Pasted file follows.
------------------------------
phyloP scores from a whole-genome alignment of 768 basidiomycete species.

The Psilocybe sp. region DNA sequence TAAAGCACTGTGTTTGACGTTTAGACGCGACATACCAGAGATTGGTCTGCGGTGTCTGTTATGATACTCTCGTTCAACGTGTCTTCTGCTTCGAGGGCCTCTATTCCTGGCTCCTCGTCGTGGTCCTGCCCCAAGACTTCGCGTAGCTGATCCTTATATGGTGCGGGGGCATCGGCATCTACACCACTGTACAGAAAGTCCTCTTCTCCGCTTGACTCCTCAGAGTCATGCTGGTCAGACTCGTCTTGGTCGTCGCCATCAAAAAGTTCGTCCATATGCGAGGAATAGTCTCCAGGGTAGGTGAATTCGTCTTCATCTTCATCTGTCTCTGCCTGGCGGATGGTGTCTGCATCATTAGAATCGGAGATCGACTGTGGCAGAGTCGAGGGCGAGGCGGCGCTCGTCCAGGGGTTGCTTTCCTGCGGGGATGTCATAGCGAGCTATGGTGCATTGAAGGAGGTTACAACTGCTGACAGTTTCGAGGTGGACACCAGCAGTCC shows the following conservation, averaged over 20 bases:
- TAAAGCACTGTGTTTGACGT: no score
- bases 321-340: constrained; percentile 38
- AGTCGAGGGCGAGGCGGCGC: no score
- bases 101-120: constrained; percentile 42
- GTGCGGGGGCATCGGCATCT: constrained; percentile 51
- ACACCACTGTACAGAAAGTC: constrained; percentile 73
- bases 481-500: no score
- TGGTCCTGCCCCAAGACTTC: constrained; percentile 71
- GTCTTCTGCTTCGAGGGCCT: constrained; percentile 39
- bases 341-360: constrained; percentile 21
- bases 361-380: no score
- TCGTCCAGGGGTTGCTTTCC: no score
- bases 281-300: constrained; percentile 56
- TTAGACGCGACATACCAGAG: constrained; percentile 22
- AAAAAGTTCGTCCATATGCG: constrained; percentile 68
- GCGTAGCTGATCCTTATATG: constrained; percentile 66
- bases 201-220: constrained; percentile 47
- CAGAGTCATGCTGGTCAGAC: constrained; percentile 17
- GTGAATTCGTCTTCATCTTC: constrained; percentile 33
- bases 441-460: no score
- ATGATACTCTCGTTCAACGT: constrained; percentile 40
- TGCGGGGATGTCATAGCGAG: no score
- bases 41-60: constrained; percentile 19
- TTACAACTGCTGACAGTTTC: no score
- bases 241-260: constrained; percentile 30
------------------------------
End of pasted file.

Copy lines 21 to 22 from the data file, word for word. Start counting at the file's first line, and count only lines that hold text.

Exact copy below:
- GTGAATTCGTCTTCATCTTC: constrained; percentile 33
- bases 441-460: no score